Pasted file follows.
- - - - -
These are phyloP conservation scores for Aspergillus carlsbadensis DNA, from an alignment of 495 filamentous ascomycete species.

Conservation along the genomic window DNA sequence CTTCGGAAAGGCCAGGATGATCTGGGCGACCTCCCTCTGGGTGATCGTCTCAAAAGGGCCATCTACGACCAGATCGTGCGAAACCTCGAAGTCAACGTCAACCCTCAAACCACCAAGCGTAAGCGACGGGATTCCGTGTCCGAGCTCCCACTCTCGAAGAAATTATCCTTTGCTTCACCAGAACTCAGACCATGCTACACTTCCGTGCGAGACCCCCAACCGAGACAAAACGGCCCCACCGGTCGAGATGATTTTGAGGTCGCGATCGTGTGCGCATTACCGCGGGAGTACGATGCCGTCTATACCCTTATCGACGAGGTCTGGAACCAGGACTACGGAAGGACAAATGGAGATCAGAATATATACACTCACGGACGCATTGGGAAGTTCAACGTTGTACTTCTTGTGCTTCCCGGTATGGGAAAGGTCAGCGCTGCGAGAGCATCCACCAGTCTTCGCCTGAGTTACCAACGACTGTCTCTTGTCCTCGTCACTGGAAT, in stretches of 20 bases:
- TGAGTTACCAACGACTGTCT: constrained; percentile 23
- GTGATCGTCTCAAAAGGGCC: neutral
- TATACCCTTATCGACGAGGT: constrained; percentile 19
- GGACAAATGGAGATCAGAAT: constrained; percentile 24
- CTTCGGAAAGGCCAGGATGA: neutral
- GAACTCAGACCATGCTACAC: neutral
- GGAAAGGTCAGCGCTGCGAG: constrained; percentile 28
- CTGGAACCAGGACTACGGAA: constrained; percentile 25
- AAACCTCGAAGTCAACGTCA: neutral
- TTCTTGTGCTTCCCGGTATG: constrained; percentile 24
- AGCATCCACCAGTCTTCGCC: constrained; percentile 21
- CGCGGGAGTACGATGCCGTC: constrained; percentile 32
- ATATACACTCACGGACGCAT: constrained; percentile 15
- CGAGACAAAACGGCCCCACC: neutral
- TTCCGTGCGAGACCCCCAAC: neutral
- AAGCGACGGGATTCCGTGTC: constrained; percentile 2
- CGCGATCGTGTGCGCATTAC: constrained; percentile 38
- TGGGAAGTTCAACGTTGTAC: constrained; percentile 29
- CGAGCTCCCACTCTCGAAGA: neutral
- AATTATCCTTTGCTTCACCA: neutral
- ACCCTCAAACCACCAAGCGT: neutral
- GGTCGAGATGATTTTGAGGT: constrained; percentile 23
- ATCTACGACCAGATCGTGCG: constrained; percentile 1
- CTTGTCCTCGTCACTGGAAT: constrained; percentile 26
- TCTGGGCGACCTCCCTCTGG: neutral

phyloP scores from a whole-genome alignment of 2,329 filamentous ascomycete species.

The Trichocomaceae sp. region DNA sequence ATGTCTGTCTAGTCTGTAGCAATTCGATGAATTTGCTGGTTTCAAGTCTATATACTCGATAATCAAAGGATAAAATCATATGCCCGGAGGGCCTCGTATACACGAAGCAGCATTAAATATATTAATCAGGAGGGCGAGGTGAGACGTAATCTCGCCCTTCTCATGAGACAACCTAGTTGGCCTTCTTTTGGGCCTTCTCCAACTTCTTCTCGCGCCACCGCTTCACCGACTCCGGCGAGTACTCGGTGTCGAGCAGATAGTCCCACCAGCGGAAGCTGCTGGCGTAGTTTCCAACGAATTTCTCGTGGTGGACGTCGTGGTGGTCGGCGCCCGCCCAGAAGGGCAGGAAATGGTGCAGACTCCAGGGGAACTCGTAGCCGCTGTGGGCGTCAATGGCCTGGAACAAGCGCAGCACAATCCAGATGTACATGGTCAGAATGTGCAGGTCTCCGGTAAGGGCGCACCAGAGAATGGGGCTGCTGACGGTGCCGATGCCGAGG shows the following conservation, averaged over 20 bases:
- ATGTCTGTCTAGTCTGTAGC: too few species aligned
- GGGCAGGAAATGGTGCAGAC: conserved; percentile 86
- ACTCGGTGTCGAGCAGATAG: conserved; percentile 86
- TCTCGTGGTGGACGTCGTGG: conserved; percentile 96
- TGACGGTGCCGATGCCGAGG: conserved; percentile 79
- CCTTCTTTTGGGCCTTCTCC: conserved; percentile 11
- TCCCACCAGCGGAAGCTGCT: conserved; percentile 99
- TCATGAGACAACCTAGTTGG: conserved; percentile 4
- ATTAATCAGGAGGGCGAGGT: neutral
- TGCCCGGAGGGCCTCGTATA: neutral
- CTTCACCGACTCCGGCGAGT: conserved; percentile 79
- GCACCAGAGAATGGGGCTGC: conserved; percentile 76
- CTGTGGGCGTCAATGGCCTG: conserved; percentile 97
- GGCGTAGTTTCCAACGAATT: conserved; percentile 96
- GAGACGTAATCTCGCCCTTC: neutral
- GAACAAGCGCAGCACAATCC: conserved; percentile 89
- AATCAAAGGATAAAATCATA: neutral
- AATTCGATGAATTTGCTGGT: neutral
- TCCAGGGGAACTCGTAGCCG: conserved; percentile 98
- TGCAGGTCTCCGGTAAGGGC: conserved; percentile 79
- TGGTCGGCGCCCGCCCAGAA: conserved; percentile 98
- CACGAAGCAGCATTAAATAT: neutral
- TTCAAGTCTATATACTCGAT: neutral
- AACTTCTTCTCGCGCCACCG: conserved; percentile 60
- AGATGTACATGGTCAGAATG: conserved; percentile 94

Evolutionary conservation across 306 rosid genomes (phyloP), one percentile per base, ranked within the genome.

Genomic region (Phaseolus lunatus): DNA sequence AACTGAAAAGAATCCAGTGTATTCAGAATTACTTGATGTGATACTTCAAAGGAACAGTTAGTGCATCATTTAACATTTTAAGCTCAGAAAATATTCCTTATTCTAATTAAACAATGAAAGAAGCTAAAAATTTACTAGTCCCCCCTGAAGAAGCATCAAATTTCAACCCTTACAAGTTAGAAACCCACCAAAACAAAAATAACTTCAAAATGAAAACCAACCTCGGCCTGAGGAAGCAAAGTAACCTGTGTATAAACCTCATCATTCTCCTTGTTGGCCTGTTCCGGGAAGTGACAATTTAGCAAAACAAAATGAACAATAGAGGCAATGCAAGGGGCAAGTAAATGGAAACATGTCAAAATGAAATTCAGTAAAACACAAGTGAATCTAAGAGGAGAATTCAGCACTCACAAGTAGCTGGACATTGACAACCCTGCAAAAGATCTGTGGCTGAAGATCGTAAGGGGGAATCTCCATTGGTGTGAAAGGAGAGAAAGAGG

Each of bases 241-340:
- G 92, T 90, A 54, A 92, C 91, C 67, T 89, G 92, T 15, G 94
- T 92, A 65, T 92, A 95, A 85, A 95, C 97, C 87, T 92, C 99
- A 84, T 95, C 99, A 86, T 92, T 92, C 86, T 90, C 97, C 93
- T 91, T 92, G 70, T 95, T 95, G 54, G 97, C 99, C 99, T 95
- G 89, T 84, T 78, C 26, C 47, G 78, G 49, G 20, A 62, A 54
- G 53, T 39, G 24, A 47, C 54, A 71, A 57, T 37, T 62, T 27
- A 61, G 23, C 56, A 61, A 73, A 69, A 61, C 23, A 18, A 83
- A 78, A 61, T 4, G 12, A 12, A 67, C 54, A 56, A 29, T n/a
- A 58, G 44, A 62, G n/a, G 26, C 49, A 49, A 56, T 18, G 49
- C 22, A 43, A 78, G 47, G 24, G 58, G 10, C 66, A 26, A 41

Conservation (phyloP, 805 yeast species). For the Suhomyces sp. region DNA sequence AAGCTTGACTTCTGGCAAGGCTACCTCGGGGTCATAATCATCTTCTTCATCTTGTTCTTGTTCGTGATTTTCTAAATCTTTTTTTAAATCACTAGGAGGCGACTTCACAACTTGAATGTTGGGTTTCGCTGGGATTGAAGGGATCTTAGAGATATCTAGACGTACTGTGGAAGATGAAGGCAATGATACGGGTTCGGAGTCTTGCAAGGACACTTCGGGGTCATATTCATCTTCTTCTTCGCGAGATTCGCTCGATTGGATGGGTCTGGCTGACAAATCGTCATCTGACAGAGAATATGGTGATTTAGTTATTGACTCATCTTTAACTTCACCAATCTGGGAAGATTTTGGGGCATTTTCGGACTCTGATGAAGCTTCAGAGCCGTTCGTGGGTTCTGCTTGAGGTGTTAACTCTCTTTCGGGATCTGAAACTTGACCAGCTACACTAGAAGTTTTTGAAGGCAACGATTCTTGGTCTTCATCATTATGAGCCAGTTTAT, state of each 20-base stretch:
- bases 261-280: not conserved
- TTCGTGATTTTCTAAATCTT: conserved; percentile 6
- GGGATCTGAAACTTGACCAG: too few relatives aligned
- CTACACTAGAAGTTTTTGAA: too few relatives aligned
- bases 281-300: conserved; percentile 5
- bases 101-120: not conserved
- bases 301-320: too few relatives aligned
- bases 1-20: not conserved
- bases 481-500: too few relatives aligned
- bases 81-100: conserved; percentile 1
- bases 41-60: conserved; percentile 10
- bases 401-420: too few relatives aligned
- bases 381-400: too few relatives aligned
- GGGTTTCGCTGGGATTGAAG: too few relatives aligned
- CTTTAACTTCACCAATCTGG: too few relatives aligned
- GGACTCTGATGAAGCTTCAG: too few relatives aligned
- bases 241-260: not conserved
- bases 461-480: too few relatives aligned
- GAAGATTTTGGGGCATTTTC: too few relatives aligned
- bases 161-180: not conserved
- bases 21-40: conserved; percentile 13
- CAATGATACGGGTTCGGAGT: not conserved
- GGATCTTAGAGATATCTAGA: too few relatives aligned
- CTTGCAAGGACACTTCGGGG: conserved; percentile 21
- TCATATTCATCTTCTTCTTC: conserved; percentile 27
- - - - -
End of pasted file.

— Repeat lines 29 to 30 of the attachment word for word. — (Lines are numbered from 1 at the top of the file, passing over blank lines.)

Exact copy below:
The Trichocomaceae sp. region DNA sequence ATGTCTGTCTAGTCTGTAGCAATTCGATGAATTTGCTGGTTTCAAGTCTATATACTCGATAATCAAAGGATAAAATCATATGCCCGGAGGGCCTCGTATACACGAAGCAGCATTAAATATATTAATCAGGAGGGCGAGGTGAGACGTAATCTCGCCCTTCTCATGAGACAACCTAGTTGGCCTTCTTTTGGGCCTTCTCCAACTTCTTCTCGCGCCACCGCTTCACCGACTCCGGCGAGTACTCGGTGTCGAGCAGATAGTCCCACCAGCGGAAGCTGCTGGCGTAGTTTCCAACGAATTTCTCGTGGTGGACGTCGTGGTGGTCGGCGCCCGCCCAGAAGGGCAGGAAATGGTGCAGACTCCAGGGGAACTCGTAGCCGCTGTGGGCGTCAATGGCCTGGAACAAGCGCAGCACAATCCAGATGTACATGGTCAGAATGTGCAGGTCTCCGGTAAGGGCGCACCAGAGAATGGGGCTGCTGACGGTGCCGATGCCGAGG shows the following conservation, averaged over 20 bases:
- ATGTCTGTCTAGTCTGTAGC: too few species aligned